Clearly, secular arguments do not and can not apply to this question because the ‘rule’ exists as a matter of faith.

What is Needed?

“The revolution must be more profound.”
– Cardinal Marc Ouellet

As reported in (CRUX), Cardinal Ouellet opined that we should not “completely equate at a ministerial level men and women, because there’s a symbolic importance in the sacramental roles.”

“It’s important to remember that God made an alliance with humanity, and that the nuptial symbol is the privileged symbol in the Church and in the Bible…to express God’s relationship with his people, of Christ with the Church. Christ is male, the Church is feminine. The priest who must represent Christ must have a semantic coherence, and this is the reason why the representation of Christ as a husband is reserved to men.”

What is needed, Cardinal Ouellet said, is a much deeper reform, one that is “more fundamental than imposing the same roles to women and men. The change the Church needs is much greater than giving [women] access to ordained ministry. The revolution must be more profound.” Women must be granted concrete recognition, without pretending that, simply by being ordained, they would be granted access to all the spaces of the Church. This is “a wrong path, one that doesn’t respect the peculiarity of the woman.”

A Theme Continued by Pope Francis

In his (22 November 2022 interview) Pope Francis said: “The church is a spouse. We have not developed a theology of women that reflects this…that is the Marian principle, which is the principle of femininity (femineidad) in the church, of the woman in the church, where the church sees a mirror of herself because she is a woman and a spouse. A church with only the Petrine principle would be a church that one would think is reduced to its ministerial dimension, nothing else. But the church is more than a ministry. It is the whole people of God. The church is woman. The church is a spouse. Therefore, the dignity of women is mirrored in this way.”

“There is a third way: the administrative way. The ministerial way, the ecclesial way, let us say, Marian, and the administrative way, which is not a theological thing, it is something of normal administration. And, in this aspect, I believe we have to give more space to women.”

So there are three principles, two theological and one administrative. The Petrine principle, which is the ministerial dimension, but the church cannot function only with that one. The Marian principle, which is that of the spousal church, the church as spouse, the church as woman. And the administrative principle, which is not theological, but is rather that of administration, about what one does.”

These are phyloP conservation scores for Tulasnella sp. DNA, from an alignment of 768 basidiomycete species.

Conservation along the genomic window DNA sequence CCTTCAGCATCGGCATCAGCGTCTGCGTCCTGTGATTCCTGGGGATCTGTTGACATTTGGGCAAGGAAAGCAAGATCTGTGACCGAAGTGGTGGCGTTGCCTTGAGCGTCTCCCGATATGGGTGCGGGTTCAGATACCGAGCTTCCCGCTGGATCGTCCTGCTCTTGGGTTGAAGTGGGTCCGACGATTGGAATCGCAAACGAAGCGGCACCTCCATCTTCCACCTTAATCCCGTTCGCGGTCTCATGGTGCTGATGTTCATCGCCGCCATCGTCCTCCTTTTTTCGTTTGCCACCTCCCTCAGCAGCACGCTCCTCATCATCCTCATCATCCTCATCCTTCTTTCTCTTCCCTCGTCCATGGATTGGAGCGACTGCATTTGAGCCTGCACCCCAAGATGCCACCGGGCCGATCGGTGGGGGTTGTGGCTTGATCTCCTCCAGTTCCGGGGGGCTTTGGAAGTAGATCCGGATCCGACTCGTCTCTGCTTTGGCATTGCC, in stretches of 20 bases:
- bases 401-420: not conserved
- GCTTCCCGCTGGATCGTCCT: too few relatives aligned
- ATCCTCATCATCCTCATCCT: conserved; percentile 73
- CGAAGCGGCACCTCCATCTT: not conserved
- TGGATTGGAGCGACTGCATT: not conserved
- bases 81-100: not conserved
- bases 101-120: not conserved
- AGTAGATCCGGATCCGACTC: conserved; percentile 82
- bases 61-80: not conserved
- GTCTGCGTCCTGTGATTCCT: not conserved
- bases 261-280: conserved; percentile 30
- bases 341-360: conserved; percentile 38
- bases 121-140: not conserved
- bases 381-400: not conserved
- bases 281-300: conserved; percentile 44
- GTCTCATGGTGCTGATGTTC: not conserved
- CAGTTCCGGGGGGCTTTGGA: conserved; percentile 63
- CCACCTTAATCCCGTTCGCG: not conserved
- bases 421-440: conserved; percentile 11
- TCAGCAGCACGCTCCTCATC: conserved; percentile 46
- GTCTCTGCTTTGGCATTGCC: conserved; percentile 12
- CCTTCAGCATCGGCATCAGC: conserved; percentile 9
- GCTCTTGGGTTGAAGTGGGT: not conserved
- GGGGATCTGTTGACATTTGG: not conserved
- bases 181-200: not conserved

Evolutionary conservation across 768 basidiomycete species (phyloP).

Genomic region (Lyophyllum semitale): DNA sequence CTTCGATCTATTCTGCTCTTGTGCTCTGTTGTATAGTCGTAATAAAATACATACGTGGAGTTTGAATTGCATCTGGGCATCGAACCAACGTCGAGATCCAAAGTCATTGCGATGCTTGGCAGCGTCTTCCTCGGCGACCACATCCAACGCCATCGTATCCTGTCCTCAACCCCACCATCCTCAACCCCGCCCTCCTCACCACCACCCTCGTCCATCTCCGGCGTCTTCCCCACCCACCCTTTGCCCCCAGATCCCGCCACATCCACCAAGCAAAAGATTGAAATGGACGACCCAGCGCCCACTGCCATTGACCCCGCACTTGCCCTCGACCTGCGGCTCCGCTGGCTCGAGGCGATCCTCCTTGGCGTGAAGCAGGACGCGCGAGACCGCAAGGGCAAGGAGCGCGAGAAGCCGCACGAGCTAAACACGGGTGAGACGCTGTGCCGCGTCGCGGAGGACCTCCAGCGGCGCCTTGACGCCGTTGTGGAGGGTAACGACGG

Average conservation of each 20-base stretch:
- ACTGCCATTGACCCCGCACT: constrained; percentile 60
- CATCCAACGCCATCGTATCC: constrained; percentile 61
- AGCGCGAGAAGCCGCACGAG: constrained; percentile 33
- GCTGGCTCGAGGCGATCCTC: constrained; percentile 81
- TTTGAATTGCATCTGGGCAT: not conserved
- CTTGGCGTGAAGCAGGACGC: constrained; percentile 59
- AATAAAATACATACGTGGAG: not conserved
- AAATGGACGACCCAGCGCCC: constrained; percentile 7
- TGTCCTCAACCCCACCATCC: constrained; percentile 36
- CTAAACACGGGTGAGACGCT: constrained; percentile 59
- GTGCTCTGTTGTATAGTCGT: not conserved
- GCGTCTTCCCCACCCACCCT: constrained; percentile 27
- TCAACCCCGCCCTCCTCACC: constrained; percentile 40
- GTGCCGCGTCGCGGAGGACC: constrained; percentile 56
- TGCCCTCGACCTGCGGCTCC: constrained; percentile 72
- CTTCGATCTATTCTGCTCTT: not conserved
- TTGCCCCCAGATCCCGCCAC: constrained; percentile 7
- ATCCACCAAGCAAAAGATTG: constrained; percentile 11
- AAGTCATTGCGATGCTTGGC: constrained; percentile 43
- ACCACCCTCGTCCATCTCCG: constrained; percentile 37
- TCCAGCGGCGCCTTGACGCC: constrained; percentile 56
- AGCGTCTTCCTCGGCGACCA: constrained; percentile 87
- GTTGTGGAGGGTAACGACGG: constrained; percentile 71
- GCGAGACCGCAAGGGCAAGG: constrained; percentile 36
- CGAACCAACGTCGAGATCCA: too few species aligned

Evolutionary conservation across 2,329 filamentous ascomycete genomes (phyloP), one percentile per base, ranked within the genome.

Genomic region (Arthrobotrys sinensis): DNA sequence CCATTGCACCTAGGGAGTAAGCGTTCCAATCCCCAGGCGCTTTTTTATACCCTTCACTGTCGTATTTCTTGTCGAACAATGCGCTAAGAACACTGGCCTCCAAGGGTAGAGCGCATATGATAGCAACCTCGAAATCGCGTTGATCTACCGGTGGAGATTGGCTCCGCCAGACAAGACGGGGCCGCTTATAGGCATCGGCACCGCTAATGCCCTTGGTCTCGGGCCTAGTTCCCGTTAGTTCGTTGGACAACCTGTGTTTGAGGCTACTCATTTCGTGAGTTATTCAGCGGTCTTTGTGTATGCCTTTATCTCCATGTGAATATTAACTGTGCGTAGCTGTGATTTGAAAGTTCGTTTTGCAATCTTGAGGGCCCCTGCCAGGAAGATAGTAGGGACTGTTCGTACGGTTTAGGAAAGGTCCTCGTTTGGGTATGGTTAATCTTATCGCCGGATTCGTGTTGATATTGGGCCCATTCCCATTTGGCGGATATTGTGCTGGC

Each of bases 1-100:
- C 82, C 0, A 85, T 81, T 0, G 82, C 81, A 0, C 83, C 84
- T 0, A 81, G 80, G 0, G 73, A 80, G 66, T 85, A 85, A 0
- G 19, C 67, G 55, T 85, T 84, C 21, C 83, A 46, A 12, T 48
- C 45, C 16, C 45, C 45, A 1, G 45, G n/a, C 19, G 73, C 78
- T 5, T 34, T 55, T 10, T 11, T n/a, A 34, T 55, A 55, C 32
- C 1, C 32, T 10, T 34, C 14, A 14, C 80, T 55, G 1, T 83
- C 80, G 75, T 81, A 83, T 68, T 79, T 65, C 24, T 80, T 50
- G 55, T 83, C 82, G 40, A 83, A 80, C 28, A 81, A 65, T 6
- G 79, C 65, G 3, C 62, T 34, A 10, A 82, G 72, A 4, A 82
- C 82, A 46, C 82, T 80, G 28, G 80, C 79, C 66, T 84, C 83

“And why can a woman not enter ordained ministry? It is because the Petrine principle has no place for that…Woman is more, she looks more like the church, which is mother and spouse. I believe that we have too often failed in our catechesis when explaining these things. We have relied too much on the administrative principle to explain it, which in the long term does not work…that the woman does not enter into the ministerial life is not a deprivation. No. Your [women] place is that which is much more important and which we have yet to develop, the catechesis about women in the way of the Marian principle.”

Three circles containing symbols of the three principles of catholic social teaching: human dignity, subsidiarity, and solidarity.

Three Key Principles

Catholic social teaching is built on three foundational principles - Human DignitySolidarity and Subsidiarity. Human Dignity, embodied in a correct understanding of the human person, is the greatest. The others flow from it. Good governments and good economic systems find ways of fostering the three principles.

Human Dignity

This means a correct understanding of the human person and of each person’s unique value. All Catholic social teaching flows from this: the inherent dignity of every person that comes from being made in God’s image. 


Solidarity is not “a feeling of vague compassion or shallow distress at the misfortunes of others. It is a firm and persevering determination to commit oneself to the common good”. (Pope St. John Paul II, 38) Love of God and love of neighbor are, in fact, linked and form one, single commandment.


Subsidiarity “is a fundamental principle of social philosophy, fixed and unchangeable, that one should not withdraw from individuals and commit to the community what they can accomplish by their own enterprise and industry. So, too, it is an injustice and at the same time a grave evil and a disturbance of right order to transfer to the larger and higher collectivity functions which can be performed and provided for by the lesser and subordinate bodies”. (Pope Pius XI)